Friday, April 30, 2004

Indian Ink - Tom Stoppard

Written in the vein of Postmodernist writing, Tom Stoppard's "Indian Ink " - a quietly elegant and moving drama adapted by the British playwright from an earlier radio play and turned into a modest stage hit in London in 1995 - is yet another artistic attempt to make sense of India, where Stoppard spent many years.

Flora Crewe, an unconventional English poet visits India in 1930. Her sometimes scandalous life is the subject of a biographical inquiry more than 50 years later by one of Stoppard's favourite comic targets, a pedantic academic who has a scholarly talent for misreading Flora's life. The play moves in time and space between India in 1930 and Britain in the 1980s (where Flora's sister now lives), as Stoppard introduces the arduous task of deciphering the past and piecing together a life and an era long gone.

Against a backdrop of colonialists whose civil facade masks racial intolerance and fabled maharajas the play has some dramatically convenient juxtapositions. Stoppard sketches a love story between Flora, and Nirad Das, an Indian painter.
The 1980's scenes present Nirad's son Anish Das, who is a part of the Indian Diaspora in England and now considers England as "home" - he comes to visit Flora's sister and as they put together the missing pieces on Flora's life-story, her would-be biogrpaher is shown following a dead-end trail in India. The play cheekily pokes fun of the pedagogic world, while also show-casing one of the most often used themes of post-modernism : diaspora!

Definitely an interesting play to read - it doesn't offer any challenges to the mind, for sure, but it is the kind of a play that I would like to see staged.

Thursday, April 29, 2004

Henrik Ibsen

Finished reading "A Doll's House" and decided I must blog about here's some gyan first :

Ibsenism = The dramatic practice or purpose characteristic of the writings of Henrik Ibsen (1828-1906), Norwegian poet and dramatist, whose best-known plays deal with conventional hypocrisies, the story in each play thus developing a definite moral problem.

"A Doll's House"exploded like a bomb into contemporary life…"It pronounced a death sentence on accepted social ethics. For whatever one's opinion of A Doll's House as a play may be, there can be no question of it's startling unconventionality." ('Flashes from the Footlights' Licensed Victuallers' Mirror, June 1889 ). Henrik Ibsen's "A Doll's House" , was unconventional in its themes and in the way in which they were presented. Ibsen questioned contemporary Norwegian society's conventional male and female roles, the morals of marriage and challenged all human beings, particularly females, to strive to be one's self and to be responsible for themselves. The play was obviously far ahead of its times and though Ibsen was never appreciated in 1879 when the play was first staged, he is hailed as one of the Fathers of Moden Drama. The play is truly remarkable in its theme, portrayal of everyday characters, which make it all the more hard-hitting.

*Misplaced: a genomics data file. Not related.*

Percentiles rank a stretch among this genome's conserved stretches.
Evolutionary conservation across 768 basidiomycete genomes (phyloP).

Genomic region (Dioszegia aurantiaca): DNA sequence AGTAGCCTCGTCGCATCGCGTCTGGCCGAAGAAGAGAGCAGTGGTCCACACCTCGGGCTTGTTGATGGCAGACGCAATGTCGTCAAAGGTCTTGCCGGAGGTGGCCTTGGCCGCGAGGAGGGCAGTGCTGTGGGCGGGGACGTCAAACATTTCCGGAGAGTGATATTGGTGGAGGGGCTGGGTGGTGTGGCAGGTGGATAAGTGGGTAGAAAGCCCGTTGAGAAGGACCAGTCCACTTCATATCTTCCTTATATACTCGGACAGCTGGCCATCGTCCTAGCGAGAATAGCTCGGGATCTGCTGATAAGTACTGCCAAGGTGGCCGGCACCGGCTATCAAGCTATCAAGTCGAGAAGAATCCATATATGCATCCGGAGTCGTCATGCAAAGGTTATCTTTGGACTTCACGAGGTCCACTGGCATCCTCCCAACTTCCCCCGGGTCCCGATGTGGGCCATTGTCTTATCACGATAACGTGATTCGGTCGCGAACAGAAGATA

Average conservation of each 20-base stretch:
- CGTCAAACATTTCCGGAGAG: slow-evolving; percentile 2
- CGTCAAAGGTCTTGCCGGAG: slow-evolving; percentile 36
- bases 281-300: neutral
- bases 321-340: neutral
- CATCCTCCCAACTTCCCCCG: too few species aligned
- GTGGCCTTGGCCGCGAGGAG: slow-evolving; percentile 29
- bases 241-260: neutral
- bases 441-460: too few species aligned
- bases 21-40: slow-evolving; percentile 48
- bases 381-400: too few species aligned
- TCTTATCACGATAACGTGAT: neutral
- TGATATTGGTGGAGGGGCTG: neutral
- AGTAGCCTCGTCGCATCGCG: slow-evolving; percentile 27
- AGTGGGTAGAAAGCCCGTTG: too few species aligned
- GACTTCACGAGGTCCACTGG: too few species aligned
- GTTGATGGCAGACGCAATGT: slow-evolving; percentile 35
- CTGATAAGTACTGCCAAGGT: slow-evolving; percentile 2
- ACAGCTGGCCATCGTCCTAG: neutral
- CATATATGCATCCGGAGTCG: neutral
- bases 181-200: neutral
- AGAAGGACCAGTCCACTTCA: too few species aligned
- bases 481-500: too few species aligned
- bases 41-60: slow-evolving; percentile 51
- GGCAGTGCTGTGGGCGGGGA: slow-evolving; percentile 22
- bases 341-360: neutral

Tuesday, April 13, 2004

The Namesake

Written by Pulitzer Prize-winning Jhumpa Lahiri, the book is one of the most engrossing books I've read recently. I read the book from start to finish at a speed that I've not read at for quite a while now...I think the last novel that captured my attention in a similar fashion was Doris Lessing's "The Sweetest Dream."

In "The Namesake" Lahiri enriches the themes that made her collection of short stories "Interpreter of Maladies" an international bestseller: the immigrant experience, the clash of cultures, the conflicts of assimilation, and, most poignantly, the tangled ties between generations. I do find the depiction of the diasporic Indians a bit stereotypical but I guess when you are writing about that community you can't help but lean towards stereotypes!

"The Namesake" takes the Ganguli family from their tradition-bound life in Calcutta through their fraught transformation into Americans. On the heels of their arranged wedding, Ashoke and Ashima Ganguli settle together in Cambridge, Massachusetts. An engineer by training, Ashoke adapts far less warily than his wife, who resists all things American and pines for her family. When their son is born, the task of naming him betrays the vexed results of bringing old ways to the new world. Named for a Russian writer by his Indian parents in memory of a catastrophe years before, Gogol Ganguli knows only that he suffers the burden of his heritage as well as his odd, antic name. Lahiri brings great empathy to Gogol as he stumbles along the first-generation path, strewn with conflicting loyalties, comic detours, and wrenching love affairs. With penetrating insight, she reveals not only the defining power of the names and expectations bestowed upon us by our parents, but also the means by which we slowly, sometimes painfully, come to define ourselves.